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Guillaume Amontons was the first to empirically establish the relationship between the pressure and the temperature of a gas (~1700), and Joseph Louis Gay-Lussac determined the relationship more precisely (~1800). Because of this, the P - T relationship for gases is known as either Amontons’s law or Gay-Lussac’s law . Under either name, it states that the pressure of a given amount of gas is directly proportional to its temperature on the kelvin scale when the volume is held constant . Mathematically, this can be written:
where ∝ means “is proportional to,” and k is a proportionality constant that depends on the identity, amount, and volume of the gas.
For a confined, constant volume of gas, the ratio $\frac{P}{T}$ is therefore constant (i.e., $\frac{P}{T}\phantom{\rule{0.2em}{0ex}}=k$ ). If the gas is initially in “Condition 1” (with P = P _{1} and T = T _{1} ), and then changes to “Condition 2” (with P = P _{2} and T = T _{2} ), we have that $\frac{{P}_{1}}{{T}_{1}}\phantom{\rule{0.2em}{0ex}}=k$ and $\frac{{P}_{2}}{{T}_{2}}\phantom{\rule{0.2em}{0ex}}=k,$ which reduces to $\frac{{P}_{1}}{{T}_{1}}\phantom{\rule{0.2em}{0ex}}=\phantom{\rule{0.2em}{0ex}}\frac{{P}_{2}}{{T}_{2}}.$ This equation is useful for pressure-temperature calculations for a confined gas at constant volume. Note that temperatures must be on the kelvin scale for any gas law calculations (0 on the kelvin scale and the lowest possible temperature is called absolute zero ). (Also note that there are at least three ways we can describe how the pressure of a gas changes as its temperature changes: We can use a table of values, a graph, or a mathematical equation.)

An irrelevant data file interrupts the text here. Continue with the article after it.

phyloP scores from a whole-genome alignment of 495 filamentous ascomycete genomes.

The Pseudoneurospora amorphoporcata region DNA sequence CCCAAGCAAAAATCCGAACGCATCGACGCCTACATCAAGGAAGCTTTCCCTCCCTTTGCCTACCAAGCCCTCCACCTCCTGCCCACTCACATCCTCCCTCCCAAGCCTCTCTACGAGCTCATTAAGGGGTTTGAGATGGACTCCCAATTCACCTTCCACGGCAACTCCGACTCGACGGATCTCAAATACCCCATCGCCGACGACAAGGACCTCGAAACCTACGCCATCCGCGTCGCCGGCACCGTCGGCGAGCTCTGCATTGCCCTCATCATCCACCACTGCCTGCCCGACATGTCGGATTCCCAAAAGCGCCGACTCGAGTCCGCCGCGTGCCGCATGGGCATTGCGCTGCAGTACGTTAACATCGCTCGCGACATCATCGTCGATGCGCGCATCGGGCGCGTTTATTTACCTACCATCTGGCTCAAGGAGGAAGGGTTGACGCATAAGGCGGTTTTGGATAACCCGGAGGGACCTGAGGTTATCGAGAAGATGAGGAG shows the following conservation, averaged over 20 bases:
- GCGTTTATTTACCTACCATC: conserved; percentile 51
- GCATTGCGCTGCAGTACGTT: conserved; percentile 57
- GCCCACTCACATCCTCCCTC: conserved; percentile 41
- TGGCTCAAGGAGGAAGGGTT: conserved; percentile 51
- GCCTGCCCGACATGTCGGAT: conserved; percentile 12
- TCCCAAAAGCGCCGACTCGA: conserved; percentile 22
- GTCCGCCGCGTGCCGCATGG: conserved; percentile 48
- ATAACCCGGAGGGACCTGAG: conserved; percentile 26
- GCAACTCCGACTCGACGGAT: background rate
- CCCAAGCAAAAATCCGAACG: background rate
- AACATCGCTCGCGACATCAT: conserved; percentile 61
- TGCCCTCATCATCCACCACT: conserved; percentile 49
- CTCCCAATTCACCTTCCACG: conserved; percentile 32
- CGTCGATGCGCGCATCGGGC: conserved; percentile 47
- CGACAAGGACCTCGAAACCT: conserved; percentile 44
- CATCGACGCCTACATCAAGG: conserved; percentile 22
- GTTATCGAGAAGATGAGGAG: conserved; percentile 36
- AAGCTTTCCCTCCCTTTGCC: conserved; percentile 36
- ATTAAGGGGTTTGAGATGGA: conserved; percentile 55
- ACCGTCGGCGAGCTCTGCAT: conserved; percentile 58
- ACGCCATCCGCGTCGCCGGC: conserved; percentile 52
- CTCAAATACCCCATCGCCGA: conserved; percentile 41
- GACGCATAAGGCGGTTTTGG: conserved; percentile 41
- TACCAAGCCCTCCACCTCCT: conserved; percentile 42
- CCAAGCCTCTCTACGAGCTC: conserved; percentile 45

(a) On the can is the warning “Store only at temperatures below 120 °F (48.8 °C). Do not incinerate.” Why?
(b) The gas in the can is initially at 24 °C and 360 kPa, and the can has a volume of 350 mL. If the can is left in a car that reaches 50 °C on a hot day, what is the new pressure in the can?
(b) We are looking for a pressure change due to a temperature change at constant volume, so we will use Amontons’s/Gay-Lussac’s law. Taking P _{1} and T _{1} as the initial values, T _{2} as the temperature where the pressure is unknown and P _{2} as the unknown pressure, and converting °C to K, we have:
Rearranging and solving gives: ${P}_{2}=\phantom{\rule{0.2em}{0ex}}\frac{360\phantom{\rule{0.2em}{0ex}}\text{kPa}\phantom{\rule{0.2em}{0ex}}\times \phantom{\rule{0.2em}{0ex}}323\phantom{\rule{0.2em}{0ex}}\overline{)\text{K}}}{297\phantom{\rule{0.2em}{0ex}}\overline{)\text{K}}}\phantom{\rule{0.2em}{0ex}}=390\phantom{\rule{0.2em}{0ex}}\text{kPa}$
400 torr
If we fill a balloon with air and seal it, the balloon contains a specific amount of air at atmospheric pressure, let’s say 1 atm. If we put the balloon in a refrigerator, the gas inside gets cold and the balloon shrinks (although both the amount of gas and its pressure remain constant). If we make the balloon very cold, it will shrink a great deal, and it expands again when it warms up.
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